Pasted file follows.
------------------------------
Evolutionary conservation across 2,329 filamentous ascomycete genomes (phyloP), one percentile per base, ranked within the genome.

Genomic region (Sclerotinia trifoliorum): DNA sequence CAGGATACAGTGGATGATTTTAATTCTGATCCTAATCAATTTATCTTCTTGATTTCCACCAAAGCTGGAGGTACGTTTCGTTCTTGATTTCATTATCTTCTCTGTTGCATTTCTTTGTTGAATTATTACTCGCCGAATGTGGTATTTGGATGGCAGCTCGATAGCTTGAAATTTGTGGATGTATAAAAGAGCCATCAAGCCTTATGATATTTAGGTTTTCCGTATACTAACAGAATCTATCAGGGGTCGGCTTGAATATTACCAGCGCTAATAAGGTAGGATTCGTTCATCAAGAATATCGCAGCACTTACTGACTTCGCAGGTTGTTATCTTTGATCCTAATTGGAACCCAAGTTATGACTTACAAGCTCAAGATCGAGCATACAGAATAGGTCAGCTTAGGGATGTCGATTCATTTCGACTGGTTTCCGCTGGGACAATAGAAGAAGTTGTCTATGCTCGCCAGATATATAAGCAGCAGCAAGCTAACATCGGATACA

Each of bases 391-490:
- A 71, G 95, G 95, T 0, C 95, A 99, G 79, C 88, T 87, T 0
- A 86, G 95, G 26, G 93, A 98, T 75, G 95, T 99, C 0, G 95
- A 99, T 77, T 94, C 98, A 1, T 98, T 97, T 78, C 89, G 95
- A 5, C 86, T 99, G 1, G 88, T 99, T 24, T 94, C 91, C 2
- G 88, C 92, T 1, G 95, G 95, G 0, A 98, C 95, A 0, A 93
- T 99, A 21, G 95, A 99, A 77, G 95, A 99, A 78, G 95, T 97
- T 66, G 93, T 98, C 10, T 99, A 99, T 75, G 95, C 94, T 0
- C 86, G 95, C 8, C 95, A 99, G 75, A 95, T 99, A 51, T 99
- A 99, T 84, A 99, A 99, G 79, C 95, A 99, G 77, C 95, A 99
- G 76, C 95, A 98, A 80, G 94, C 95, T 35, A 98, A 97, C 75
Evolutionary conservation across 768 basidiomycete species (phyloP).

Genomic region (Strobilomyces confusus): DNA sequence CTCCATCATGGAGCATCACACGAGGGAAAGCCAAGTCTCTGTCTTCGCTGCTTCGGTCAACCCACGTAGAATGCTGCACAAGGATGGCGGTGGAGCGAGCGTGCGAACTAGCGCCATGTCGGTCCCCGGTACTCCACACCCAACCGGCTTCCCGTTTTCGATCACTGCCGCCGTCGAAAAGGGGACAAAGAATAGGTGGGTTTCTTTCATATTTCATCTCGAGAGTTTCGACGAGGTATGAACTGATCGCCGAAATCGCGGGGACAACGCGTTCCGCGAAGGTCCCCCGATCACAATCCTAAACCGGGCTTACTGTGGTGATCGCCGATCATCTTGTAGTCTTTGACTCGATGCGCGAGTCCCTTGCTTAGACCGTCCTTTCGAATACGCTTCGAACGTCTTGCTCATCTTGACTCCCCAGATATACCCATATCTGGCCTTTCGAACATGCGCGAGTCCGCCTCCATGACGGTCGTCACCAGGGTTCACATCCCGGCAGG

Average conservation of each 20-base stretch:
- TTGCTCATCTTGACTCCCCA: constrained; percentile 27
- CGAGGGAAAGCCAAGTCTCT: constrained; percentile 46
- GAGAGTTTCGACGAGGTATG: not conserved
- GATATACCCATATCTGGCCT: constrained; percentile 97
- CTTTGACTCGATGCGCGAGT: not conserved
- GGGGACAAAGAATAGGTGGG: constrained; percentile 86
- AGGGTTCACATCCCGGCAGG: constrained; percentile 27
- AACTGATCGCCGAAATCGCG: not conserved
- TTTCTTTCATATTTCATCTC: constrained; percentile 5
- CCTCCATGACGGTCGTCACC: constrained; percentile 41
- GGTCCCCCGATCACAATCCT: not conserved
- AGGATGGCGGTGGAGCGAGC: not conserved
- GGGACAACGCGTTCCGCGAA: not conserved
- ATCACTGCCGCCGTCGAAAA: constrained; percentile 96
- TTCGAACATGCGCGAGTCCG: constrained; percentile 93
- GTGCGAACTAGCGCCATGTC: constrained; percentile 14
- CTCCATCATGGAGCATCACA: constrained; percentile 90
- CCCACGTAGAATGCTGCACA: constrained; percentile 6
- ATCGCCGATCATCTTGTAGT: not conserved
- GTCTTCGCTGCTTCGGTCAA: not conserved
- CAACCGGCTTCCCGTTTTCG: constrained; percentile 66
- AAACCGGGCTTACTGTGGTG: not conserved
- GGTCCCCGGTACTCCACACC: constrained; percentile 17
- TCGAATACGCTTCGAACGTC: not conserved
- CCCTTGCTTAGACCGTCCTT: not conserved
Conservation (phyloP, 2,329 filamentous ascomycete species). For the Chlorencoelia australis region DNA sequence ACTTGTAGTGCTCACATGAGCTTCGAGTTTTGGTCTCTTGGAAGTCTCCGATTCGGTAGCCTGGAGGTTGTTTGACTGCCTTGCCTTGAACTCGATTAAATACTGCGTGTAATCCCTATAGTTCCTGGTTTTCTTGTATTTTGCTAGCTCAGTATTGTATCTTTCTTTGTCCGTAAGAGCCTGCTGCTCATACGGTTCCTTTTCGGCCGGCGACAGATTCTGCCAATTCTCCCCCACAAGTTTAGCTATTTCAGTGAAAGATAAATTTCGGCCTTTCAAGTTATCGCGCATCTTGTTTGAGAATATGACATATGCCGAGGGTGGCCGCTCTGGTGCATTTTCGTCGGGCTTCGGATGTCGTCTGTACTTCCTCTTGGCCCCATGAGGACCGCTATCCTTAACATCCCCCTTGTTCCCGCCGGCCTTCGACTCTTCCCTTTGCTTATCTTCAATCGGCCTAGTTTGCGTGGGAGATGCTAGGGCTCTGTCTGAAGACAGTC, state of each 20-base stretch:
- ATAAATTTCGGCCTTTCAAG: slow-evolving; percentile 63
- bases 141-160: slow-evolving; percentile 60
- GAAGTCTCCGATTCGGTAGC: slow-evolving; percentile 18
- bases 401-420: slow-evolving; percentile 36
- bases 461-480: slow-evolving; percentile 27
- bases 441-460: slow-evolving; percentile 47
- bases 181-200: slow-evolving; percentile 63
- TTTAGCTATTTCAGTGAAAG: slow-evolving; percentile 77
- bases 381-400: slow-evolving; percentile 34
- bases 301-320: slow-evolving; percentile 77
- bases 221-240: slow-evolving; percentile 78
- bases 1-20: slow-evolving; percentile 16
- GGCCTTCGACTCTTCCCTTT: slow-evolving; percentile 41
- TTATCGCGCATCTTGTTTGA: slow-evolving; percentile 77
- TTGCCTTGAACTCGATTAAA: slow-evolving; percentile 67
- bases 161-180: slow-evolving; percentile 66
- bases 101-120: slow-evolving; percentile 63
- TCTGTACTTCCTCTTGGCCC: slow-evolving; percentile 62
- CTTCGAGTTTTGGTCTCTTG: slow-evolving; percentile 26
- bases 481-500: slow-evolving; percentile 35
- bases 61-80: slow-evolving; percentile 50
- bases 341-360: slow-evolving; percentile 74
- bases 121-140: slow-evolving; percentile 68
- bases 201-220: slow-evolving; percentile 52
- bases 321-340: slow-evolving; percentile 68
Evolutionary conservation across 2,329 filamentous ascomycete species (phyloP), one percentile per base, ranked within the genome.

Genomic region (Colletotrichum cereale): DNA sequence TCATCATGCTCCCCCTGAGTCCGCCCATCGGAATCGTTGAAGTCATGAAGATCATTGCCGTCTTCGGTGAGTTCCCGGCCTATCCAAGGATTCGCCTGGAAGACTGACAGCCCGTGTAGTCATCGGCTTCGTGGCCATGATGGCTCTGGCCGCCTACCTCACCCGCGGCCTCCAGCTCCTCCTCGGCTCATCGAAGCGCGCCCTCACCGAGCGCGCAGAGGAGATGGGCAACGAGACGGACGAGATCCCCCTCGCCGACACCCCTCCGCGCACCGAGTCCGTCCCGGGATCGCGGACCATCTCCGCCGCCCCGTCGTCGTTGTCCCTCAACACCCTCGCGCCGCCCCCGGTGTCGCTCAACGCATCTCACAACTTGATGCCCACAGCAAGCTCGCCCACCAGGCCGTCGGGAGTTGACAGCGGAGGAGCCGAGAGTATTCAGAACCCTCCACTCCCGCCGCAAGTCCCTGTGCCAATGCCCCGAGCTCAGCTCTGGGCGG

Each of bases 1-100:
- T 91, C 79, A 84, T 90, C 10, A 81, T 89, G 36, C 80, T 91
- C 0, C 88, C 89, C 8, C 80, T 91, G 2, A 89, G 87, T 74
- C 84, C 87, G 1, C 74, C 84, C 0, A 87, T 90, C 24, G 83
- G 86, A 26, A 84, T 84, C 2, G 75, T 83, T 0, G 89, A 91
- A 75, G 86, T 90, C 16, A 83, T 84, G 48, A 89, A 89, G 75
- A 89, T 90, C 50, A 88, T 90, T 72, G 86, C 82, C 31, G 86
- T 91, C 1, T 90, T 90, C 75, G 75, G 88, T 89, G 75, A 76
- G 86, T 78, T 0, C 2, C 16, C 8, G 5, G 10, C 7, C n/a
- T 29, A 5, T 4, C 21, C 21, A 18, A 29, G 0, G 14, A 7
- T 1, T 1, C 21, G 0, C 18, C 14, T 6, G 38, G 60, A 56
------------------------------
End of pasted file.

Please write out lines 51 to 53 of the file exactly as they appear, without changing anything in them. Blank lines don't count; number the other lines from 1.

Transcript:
- bases 381-400: slow-evolving; percentile 34
- bases 301-320: slow-evolving; percentile 77
- bases 221-240: slow-evolving; percentile 78